Special to the AmNews

When we meet Carmen Castillo in Margo Guernsey’s “Councilwoman,” she is already a councilwoman, a part-time gig for which she receives roughly $18,000 a year. Castillo looks right at the camera and tells us that on the way to becoming a councilwoman she almost lost her day job as a housekeeper at a hotel in Providence, Rhode Island. The irony isn’t lost on the viewer that even the position of a city councilwoman, which puts full-time demands on her time, and which Castillo took on in large part to fight for a living wage, doesn’t pay enough for her to live on.

Carmen Castillo’s remarkable story is coming to public television during the week of Labor Day on America ReFramed, the award-winning documentary series from WORLD Channel and American Documentary, Inc. It premiers on WORLDchannel.org Tuesday, Sept. 3, at 8 p.m. ET (7 p.m. CT/ 9 p.m. PT).

A naturalized American of Dominican birth, Castillo came to America with her three children in 1994. She first drew public attention when she gave a candid interview to a local newspaper about harsh conditions and wage inequities faced by hotel housekeepers like herself. As “Councilwoman” reveals, on the day the article came out, Castillo’s name, face, and unvarnished critique were splashed across every newspaper in the hotel’s guest rooms. Her boss was none too pleased.

Castillo’s friend from work called her before her shift started and told her she should stay home. Castillo didn’t. She completed her shift that day under her boss’ disapproving glare. Following that incident, she decided to run for City Council in 2011.

Publicly ridiculed for being a hotel housekeeper as she ran for the position, Castillo stayed the course because, “People who make beds at hotels also have brains and can make decisions.” She went on to win that election. When we meet her in “Councilwoman,” she is on the cusp of a re-election bid.

Told in cinema verité style, the viewer experiences what it’s like to be a working-class immigrant in a small New England town. To accompany Castillo on her journey in “Councilwoman” is to understand that the people who do the hardest, dirtiest work are the first to have their taxes raised. It is to understand their ubiquitous sense of frustration. It is to understand they are who most have their voices—often tinged with the vestiges of their birth nations—ridiculed, shouted down or worse, completely unheard. To watch “Councilwoman” is to also understand the meaning of leadership, the few who are willing to bear all the slings and arrows in the hopes of improving the circumstances of their communities.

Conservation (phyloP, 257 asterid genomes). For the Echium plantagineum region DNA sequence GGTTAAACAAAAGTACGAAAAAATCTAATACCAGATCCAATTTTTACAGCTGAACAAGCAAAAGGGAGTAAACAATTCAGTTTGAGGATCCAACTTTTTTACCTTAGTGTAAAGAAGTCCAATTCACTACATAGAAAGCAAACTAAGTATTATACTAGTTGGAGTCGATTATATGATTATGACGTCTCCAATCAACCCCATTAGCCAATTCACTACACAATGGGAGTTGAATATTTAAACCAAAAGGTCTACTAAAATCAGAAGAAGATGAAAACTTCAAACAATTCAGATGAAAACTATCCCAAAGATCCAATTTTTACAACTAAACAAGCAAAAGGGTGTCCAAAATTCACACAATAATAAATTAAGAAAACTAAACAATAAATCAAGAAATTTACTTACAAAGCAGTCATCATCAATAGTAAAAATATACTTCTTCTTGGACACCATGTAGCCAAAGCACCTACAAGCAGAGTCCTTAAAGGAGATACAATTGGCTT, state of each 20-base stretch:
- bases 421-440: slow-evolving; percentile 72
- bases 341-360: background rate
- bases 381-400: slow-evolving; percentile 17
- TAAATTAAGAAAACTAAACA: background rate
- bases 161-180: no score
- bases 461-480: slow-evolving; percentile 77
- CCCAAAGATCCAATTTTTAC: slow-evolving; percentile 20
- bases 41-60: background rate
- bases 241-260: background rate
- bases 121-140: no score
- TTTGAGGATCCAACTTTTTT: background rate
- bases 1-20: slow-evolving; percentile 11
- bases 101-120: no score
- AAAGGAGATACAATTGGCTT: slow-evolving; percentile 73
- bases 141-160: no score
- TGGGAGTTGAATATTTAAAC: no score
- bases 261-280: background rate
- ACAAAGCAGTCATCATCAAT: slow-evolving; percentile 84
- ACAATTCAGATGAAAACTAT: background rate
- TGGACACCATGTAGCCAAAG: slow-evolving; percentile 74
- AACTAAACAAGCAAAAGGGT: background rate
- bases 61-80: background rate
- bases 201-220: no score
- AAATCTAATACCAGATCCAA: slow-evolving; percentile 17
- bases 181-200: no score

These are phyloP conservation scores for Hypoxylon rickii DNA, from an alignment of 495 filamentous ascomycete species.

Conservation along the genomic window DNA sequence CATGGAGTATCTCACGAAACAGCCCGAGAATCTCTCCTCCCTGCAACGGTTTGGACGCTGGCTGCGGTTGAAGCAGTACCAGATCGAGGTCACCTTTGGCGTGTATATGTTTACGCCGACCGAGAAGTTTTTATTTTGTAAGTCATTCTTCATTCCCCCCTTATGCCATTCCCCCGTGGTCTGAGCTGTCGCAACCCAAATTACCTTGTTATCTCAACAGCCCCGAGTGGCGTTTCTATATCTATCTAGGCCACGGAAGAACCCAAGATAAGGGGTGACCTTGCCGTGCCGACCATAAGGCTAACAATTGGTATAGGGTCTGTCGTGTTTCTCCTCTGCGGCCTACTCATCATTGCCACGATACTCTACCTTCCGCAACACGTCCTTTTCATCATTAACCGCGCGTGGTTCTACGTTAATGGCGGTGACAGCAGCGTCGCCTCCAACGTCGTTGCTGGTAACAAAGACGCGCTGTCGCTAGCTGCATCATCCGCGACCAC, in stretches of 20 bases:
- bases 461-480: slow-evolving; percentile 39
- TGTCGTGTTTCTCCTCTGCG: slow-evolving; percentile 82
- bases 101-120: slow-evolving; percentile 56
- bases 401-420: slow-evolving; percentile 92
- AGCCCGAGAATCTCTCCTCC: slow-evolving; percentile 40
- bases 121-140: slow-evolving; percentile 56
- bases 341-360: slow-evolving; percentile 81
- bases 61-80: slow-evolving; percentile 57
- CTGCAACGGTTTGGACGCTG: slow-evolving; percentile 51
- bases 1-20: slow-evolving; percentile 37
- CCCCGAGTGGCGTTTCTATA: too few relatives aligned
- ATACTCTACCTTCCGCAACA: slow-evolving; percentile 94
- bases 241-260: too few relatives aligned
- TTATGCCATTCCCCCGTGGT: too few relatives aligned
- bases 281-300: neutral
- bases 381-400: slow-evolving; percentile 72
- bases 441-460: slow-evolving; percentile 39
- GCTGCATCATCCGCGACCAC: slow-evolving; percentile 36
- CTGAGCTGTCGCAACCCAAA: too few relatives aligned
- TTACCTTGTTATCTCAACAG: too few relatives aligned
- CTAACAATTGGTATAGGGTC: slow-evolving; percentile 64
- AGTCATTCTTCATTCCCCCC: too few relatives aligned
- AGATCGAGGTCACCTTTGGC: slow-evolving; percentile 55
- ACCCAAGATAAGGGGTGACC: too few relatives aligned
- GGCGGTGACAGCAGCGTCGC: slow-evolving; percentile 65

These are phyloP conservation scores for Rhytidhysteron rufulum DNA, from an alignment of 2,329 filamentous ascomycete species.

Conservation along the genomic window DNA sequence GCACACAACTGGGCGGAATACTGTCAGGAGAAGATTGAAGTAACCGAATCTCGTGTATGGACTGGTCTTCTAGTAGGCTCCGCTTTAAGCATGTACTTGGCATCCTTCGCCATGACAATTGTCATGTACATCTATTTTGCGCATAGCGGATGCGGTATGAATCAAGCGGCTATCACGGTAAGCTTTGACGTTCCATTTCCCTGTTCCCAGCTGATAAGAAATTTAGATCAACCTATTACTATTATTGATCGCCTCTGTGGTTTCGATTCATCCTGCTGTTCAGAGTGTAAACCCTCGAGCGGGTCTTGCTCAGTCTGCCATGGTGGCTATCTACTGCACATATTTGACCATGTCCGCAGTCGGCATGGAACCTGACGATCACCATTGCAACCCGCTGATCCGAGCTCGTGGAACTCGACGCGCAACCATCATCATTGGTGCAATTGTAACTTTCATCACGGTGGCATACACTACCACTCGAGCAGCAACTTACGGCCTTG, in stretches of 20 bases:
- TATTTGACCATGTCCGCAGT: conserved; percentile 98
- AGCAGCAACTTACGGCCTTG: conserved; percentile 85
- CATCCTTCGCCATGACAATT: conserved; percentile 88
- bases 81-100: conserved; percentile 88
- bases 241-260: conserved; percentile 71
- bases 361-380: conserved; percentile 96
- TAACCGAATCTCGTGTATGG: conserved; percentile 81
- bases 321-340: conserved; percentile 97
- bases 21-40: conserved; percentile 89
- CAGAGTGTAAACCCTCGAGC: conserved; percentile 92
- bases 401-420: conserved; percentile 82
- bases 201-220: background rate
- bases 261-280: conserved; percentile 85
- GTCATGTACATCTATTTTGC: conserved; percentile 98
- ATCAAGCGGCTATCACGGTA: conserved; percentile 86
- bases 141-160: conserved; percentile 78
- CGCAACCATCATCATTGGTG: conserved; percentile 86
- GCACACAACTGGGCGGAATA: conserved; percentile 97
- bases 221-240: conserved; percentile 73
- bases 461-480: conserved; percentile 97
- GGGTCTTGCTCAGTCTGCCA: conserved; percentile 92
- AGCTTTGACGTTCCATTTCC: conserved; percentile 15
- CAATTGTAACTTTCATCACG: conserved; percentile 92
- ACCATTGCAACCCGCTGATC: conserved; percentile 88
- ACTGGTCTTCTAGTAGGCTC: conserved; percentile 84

To see “Councilwoman” is to understand how small acknowledgements such as an informed opinion for a local newspaper article, can impact the life of not just one person, but a whole community.

Castillo’s story is made more resonant by the simultaneous rise of figures such as Alexandria Ocasio-Cortez, Ayanna Pressley, Sharice Davids and Lauren Underwood. Women who decided that enough was enough and that the times demanded action, fear be damned. Women who decided it was time to break down the doors of the old boys club and stop allowing gender, race, age, or class stop them from entering the rarified world of politics.

The footage follows Carmen from the mundane such as watching her daughter hula hoop, dealing with strangers drawing horns and mustaches on campaign banners, and going on one of her many yard sale trips to the more exciting gladhanding at fundraisers, prickly negotiations with fellow politicians, tense encounters with constituents, the fight and ultimate defeat of a measure to bring the minimum wage in her city to $15 dollars, and ultimately to election night as she and her team anxiously stare at an iPhone as the results from each polling place roll in.

Castillo gushes about her handsome husband, for whom she fought to bring from the Dominican Republic. She gives him rides to visit friends despite her days usually being marked by teeming schedules. She attends English as a Second Language classes with him in a show of support. He attends fundraisers with her. Cooks for himself and the family. He informs us that he doesn’t “have the patience” to go knocking on doors for last minute undecided or unmotivated voters on Election Day. We observe as his and Castillo’s relationship comes to a head.

To Guernsey’s credit, she captures Castillo’s vulnerabilities, which lie just beneath the surface. The temptation is too often to paint women of color as having no vulnerability, no pliability, no need for affection or acceptance, to render them immune to humiliation and rejection. However, along with Castillo’s spiritedness and courage, Guernsey lays all Castillo’s pathos, clothed in dignity, on the screen.

“Councilwoman” comes at a time when our educational system appears to be failing to make students understand that part of what makes America so great is political participation, especially for those in the working class. To the delight of some and the chagrin of many, Donald Trump gained the White House due to 70,000 votes. Had people participated in enough numbers that would not have happened. “Councilwoman” and Castillo, in simple straightforward styles reminds the viewer that we all matter regardless of race or class, and all have a responsibility

to be involved.